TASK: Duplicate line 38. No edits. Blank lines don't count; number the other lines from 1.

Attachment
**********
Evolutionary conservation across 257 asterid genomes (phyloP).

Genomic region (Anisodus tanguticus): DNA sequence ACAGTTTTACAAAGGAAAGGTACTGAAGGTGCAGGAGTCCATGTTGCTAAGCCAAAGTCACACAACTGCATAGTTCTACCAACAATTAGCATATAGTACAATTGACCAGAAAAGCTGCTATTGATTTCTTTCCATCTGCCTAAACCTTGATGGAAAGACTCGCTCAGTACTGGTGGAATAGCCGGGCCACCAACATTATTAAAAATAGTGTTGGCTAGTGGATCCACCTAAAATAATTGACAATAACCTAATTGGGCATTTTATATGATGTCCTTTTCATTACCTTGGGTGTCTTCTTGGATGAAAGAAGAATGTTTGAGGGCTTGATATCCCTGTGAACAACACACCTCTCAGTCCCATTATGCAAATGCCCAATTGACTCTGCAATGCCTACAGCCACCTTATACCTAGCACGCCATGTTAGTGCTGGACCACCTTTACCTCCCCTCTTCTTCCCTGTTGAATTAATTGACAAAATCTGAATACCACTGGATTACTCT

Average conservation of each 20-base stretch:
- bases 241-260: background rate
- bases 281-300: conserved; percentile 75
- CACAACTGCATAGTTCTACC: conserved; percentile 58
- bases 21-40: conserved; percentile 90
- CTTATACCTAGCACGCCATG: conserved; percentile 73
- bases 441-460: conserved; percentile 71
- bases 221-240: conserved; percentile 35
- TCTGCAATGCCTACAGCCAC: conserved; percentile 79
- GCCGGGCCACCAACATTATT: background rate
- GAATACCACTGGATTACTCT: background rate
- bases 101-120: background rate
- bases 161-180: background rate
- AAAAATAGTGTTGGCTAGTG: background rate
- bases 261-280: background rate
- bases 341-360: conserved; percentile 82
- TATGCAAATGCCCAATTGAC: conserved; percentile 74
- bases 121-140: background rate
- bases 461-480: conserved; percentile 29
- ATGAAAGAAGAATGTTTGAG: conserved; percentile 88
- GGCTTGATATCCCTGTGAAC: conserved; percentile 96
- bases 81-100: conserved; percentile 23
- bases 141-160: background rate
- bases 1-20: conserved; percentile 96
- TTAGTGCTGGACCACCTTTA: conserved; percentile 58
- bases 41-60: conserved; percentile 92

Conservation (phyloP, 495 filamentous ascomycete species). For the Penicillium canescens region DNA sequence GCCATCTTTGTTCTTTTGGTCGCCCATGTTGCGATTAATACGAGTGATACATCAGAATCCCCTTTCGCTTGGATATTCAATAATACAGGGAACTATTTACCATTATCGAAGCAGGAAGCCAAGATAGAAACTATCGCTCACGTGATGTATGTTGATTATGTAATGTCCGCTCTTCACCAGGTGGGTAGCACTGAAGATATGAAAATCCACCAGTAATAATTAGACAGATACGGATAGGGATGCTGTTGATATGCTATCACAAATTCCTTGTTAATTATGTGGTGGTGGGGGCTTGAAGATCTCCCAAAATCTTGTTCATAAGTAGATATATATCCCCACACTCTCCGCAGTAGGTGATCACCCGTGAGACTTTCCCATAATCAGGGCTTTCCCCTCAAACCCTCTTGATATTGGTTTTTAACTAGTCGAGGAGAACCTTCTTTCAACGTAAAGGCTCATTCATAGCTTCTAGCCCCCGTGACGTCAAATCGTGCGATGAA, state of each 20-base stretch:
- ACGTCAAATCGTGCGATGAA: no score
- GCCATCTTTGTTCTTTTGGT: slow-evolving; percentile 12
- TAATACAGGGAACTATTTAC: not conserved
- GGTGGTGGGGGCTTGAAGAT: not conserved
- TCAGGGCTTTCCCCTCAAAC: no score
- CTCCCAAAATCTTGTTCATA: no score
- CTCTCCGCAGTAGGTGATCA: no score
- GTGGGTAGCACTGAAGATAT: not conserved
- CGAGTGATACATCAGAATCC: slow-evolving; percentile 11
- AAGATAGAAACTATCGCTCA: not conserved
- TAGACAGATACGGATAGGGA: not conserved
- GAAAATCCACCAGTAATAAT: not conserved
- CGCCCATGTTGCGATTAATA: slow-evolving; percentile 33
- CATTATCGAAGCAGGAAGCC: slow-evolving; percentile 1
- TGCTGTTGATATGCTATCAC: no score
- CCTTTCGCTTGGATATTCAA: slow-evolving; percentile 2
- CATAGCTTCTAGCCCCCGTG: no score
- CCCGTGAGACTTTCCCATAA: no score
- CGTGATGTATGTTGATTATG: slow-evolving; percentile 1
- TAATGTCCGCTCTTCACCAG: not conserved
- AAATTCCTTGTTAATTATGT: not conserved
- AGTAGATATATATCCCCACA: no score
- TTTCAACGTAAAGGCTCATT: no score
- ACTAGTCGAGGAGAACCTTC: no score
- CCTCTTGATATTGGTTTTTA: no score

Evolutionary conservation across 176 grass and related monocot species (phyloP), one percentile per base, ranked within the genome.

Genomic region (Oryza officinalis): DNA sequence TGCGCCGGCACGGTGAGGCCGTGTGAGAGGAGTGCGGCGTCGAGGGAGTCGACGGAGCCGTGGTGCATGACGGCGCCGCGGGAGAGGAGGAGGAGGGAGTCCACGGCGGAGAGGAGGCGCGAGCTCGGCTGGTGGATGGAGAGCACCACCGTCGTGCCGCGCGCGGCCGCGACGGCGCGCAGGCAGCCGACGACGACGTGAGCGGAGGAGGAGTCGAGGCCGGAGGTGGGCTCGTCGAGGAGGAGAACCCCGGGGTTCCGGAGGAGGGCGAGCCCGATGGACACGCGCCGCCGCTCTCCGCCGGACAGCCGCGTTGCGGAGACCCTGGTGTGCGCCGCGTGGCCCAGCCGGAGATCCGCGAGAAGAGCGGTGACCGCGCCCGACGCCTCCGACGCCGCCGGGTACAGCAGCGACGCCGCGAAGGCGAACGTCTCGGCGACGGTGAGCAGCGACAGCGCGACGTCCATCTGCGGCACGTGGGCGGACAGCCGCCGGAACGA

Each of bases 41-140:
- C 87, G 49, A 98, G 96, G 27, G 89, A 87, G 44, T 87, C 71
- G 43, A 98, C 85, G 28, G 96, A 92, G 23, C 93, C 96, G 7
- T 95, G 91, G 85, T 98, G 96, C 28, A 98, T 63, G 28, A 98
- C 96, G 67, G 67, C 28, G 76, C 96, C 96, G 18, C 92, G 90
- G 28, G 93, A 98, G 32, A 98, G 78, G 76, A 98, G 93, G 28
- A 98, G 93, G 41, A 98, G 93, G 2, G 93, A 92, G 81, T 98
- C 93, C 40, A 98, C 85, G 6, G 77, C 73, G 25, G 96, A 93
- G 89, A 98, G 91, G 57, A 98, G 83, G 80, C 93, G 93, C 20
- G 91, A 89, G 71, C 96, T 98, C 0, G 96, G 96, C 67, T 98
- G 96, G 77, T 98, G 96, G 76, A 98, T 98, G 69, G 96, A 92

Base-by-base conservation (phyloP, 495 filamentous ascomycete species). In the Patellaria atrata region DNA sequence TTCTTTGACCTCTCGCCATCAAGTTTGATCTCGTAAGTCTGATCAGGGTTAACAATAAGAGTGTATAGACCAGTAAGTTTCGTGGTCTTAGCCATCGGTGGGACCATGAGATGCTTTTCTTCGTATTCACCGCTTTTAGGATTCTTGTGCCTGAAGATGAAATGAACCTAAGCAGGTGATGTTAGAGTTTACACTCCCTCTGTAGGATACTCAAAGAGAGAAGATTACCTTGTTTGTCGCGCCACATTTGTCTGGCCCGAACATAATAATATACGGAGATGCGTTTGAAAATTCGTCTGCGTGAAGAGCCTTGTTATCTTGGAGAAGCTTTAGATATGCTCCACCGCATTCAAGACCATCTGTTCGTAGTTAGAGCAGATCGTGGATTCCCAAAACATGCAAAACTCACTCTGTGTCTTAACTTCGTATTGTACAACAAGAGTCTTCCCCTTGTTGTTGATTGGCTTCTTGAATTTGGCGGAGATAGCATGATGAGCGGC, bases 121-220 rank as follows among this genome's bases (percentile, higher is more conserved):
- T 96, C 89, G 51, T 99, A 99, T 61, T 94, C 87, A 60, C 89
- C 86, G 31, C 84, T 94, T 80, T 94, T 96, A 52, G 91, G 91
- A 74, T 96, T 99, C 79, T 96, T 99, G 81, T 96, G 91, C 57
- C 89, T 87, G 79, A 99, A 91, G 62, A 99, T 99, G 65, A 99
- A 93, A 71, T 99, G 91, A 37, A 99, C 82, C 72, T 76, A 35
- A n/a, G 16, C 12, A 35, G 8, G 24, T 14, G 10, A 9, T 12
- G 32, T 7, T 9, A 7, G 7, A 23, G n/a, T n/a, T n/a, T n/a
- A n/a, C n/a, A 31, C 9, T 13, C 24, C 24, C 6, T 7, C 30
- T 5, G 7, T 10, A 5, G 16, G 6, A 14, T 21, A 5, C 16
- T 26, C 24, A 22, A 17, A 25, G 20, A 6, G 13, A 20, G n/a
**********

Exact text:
- CGAGTGATACATCAGAATCC: slow-evolving; percentile 11